In the center: the results of the COPY SPECIAL, paste and replace Tab <$p>. Looked promising at this point.
On the right: NO JOY! Another un-understandable vertical hash of un-indented meaningless, frustration and despair.

KEITH: PLEASE add functionality to Scrivener which will automatically generate an eBook (.mobi or .epub) TOC AND preserve the (indented) structure as it appears in Scrivener’s binder. :exclamation:

AMBERV: Any other suggestions? Is there a way to crack open a .mobi or .epub and edit the source HTML or CSS?

Because I’m way, way, way up a creek at this point–I hope someone can solve this problem.

Thanks,
Rick

Did you set the “Compile As-Is” flag for the Contents text file, using the Inspector? Indents should be roughly preserved if you do so (I have observed different e-readers handle indenting in various fashions, but you should be getting the basic idea across even if the precise measurements do not).

Absolutely, that is often the best way to handle fine-tuning as Scrivener can only really address broad assumptions with its e-book compilation process (to avoid becoming as complicated as a full-blown HTML based design program). I would recommend Sigil for nearly all such customisations. Sigil can operate on the .epub format natively, so there is no need to recompile or rebuild the file after you’ve edited it (though for Mobi you will need to open the epub file in Kindle Previewer to generate a Mobi document easily).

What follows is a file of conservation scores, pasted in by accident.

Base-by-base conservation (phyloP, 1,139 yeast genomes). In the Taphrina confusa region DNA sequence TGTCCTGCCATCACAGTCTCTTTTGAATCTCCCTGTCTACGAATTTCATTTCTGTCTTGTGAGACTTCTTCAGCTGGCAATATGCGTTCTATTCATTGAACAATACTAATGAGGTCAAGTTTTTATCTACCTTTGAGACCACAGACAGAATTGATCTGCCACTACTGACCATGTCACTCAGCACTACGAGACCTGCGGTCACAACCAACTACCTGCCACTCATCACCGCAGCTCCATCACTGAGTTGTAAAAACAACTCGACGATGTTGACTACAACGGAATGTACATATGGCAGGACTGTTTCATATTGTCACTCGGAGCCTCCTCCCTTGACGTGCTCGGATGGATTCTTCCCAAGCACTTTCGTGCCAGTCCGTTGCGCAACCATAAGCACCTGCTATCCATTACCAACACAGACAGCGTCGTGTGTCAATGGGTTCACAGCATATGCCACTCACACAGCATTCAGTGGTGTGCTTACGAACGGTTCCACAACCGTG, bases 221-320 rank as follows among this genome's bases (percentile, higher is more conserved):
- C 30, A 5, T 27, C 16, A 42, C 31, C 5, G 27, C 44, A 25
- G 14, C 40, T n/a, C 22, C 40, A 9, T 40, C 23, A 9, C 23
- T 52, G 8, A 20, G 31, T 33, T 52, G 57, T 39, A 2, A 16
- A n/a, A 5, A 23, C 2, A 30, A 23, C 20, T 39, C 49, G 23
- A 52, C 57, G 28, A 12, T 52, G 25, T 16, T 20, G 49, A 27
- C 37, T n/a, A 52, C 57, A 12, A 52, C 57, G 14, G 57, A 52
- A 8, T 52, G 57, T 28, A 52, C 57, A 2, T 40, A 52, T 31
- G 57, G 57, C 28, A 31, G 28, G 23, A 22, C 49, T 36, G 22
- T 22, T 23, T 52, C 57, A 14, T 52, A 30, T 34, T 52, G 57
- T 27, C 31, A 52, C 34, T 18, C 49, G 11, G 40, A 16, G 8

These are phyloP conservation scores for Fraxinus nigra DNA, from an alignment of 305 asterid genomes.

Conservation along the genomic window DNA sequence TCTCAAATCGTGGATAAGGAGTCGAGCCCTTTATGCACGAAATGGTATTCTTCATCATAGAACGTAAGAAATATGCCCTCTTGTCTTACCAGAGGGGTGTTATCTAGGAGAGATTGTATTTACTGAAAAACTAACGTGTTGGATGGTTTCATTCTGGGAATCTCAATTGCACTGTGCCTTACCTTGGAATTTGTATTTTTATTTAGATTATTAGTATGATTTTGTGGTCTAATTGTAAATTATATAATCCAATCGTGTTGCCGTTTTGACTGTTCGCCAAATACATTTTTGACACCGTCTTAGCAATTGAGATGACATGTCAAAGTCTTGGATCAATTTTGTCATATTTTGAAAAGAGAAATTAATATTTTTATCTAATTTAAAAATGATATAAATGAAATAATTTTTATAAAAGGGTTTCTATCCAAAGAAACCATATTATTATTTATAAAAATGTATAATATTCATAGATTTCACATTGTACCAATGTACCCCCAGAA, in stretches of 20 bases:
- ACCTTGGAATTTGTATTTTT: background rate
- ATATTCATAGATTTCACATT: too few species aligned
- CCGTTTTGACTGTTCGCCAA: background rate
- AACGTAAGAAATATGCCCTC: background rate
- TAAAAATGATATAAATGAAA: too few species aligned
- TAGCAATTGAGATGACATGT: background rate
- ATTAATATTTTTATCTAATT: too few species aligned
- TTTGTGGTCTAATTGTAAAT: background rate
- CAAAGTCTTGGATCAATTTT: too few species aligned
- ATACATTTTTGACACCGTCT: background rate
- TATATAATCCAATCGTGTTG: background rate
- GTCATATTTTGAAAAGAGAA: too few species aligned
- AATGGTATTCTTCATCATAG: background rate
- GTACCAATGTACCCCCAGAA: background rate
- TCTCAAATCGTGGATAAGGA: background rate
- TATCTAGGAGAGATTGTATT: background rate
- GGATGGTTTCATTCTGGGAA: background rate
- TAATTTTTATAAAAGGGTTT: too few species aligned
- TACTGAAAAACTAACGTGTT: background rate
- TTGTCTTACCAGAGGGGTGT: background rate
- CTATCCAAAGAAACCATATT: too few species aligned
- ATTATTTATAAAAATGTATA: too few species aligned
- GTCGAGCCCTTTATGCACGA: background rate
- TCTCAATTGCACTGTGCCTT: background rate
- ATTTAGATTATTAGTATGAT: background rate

Sigil has a WYSIWYG editing interface as well as access to the underlying HTML/CSS. It in fact allows code level access to the entire ePub structure.

I would verify that As-Is is toggled on first, to avoid having to take that step after compiling, if you can.

AmberV,

Thanks again.

Compile As-is was checked (TRUE, or ON) for the compile with the images in the prior post.

Scrivener-MOBI-TOC-Problem-Three.png

AND!

Digging around on Google, I discovered “mobi_unpack” (a Python script). Using mobi_unpack, I unpacked the latest Scrivener generated mobi file and find that Scrivener seems to generate a TOC with HTML/CSS Class labels which could be used to style an indented TOC.

SO…

Is there a way to edit the CSS (e.g., style0002) and then REPACK the MOBI with the properly styled TOC?

AS TO TRANSFORMING MOBI INTO EPUB

  1. I used Scrivener to generate an EPUB…except that much of the styling that works so well in a MOBI gen (especially image handling and Compile-Formatting) didn’t make it into the EPUB.